Do Hummingbirds Eat Butterflies? (Explained)


Hummingbirds seem like small, delicate creatures with their thin beaks and iridescent feathers. They’re famous for sipping nectar from flowers, but they do have other nutritional needs.

Do hummingbirds eat butterflies as a supplement to their nectar drinking?

No, hummingbirds do not eat butterflies. While they do eat very small insects for protein, a hummingbird’s beak and mouth aren’t built for bulky butterflies. Hummingbirds have to be able to swallow insects whole, and even small butterflies are too awkward for them to eat. Butterflies and hummingbirds can live in harmony together in many flower gardens.

Butterflies Are Too Large For Hummingbirds To Eat

Although hummingbirds are famous for eating nectar, they do need some form of protein in their diet. This comes in the form of small insects, similar to other small birds.

Despite eating some insects, there’s no evidence that hummingbirds eat butterflies. Many butterflies are just too large for a hummingbird to eat.

Butterflies do come in a large range of sizes, but even the smallest ones aren’t compact enough for a hummingbird. Hummingbirds have very long and thin beaks. The bottom half is also flexible and can bend up to 25 degrees.

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This design helps them drink nectar and snatch small insects out of the air. However, it also means that they can’t dismember larger insects as other birds do. Therefore, they go after prey that’s small enough to swallow whole.

Hummingbirds Need Nectar For Their Fast Metabolisms

In general, most of a hummingbird’s diet consists of nectar. Nectar is a sugary liquid that flowers produce in order to attract pollinators like hummingbirds.

When the hummingbirds come to eat from the flower, they get pollen stuck to their bodies.

Then, the pollen is spread through the air as the hummingbird flies around, and the flowers can grow elsewhere.

Hummingbirds will only consume nectar which is at least 10% sugar. This provides them with most of the energy they need for their high metabolisms. 

A hummingbird’s heart beats at up to 1,260 bpm and they take 250 breaths per minute even at rest.

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They also have an average body temperature of 102.2°F (39°C). That’s over four degrees higher than the average human temperature.

Some hummingbirds can eat up to twice their body weight in nectar each day. They have to eat almost constantly while awake to keep up with their caloric needs.

It’s very important for hummingbirds to have the right kind and amount of nectar. So, they can be very protective of their food sources. In fact, hummingbirds will actually “sword fight” one another for food and mating territories.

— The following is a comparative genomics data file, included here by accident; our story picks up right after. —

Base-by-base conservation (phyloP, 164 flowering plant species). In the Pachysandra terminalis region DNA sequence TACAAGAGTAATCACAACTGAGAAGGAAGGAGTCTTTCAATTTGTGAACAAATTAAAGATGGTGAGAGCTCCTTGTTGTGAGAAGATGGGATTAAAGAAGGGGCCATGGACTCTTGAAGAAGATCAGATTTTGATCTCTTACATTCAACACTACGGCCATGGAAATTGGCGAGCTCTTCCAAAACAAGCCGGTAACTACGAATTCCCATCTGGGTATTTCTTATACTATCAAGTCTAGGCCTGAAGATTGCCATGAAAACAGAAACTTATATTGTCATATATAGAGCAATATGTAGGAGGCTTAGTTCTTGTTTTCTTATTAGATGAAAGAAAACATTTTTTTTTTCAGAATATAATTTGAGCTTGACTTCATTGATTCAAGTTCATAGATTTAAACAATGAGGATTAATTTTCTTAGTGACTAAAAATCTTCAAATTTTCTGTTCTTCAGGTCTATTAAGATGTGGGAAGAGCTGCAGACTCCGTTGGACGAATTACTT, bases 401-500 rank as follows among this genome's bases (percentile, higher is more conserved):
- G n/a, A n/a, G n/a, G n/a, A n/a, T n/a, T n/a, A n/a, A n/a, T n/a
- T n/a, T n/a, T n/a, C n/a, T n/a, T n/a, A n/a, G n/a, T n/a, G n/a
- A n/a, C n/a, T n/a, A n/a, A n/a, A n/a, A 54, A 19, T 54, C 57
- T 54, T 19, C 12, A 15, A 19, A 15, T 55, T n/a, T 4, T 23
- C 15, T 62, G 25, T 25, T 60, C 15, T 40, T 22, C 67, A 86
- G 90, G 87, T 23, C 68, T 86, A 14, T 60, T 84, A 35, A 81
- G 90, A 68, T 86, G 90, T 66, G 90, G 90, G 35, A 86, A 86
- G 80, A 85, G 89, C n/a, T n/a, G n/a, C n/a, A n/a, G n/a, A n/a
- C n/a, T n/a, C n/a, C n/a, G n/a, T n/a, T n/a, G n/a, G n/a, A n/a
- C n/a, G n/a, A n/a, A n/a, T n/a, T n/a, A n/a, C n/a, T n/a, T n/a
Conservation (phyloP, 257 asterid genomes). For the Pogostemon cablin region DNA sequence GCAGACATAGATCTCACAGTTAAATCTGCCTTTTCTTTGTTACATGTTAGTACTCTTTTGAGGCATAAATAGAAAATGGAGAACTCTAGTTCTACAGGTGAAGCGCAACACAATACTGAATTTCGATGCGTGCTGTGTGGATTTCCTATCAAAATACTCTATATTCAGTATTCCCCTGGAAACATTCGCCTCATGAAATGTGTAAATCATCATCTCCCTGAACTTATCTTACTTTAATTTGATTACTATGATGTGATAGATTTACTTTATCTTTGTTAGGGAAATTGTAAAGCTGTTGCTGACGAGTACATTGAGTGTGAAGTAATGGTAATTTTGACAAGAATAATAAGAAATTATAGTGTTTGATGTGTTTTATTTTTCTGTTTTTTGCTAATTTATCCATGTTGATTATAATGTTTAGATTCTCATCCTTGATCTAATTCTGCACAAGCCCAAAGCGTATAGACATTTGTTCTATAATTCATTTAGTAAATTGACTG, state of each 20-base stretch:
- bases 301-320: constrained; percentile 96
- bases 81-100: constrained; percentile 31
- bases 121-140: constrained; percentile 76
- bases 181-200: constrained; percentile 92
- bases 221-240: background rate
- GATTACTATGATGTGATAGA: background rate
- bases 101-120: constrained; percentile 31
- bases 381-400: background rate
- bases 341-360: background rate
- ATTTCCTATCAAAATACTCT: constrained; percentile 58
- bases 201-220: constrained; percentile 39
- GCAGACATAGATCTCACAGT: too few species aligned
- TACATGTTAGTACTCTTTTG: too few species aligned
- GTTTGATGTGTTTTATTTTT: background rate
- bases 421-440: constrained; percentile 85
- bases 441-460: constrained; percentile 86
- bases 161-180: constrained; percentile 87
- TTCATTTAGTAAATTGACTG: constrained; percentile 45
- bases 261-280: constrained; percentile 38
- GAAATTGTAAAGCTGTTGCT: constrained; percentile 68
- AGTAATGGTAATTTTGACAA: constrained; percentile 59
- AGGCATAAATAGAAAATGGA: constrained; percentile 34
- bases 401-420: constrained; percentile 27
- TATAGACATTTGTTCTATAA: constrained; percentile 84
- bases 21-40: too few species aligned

Their long beaks aren’t just for eating; hummingbirds will actually stab each other to defend their territory.

They Have Special Beaks And Tongues

Hummingbirds have special physical traits that help them eat nectar. First, their long beaks help them reach down into flowers they might not be able to reach otherwise.

Then, they have long tongues they use to pull the nectar up into their mouths. They don’t actually use suction for feeding; instead, their tongues lap up the nectar, almost like a dog.

Each lick only brings them a small amount of nectar, but hummingbirds are fast eaters. They can lick up to 13 times every second.

Butterflies Also Eat Nectar

Butterflies are not only off the menu for hummingbirds, but they actually share a similar diet to these small birds.

They have a proboscis, which is a long tongue they can curl and uncurl. Like hummingbirds, they use these long tongues to pull nectar up from inside flowers.

Unlike hummingbirds, though, butterflies only eat liquids, so they can’t eat other insects at all. They may eat from rotting fruit and tree sap in addition to nectar, though.

5 Tips To Attract Both Hummingbirds And Butterflies

Pollinators play a very important role in maintaining ecological balance. Without them, some trees and flowers wouldn’t be able to spread their seeds.

Eventually, these plants would die out, and species loss is dangerous for the entire planet.

In fact, around 80% of all crop plants require pollinators. Pollination also helps create and maintain genetic diversity, which increases species survival.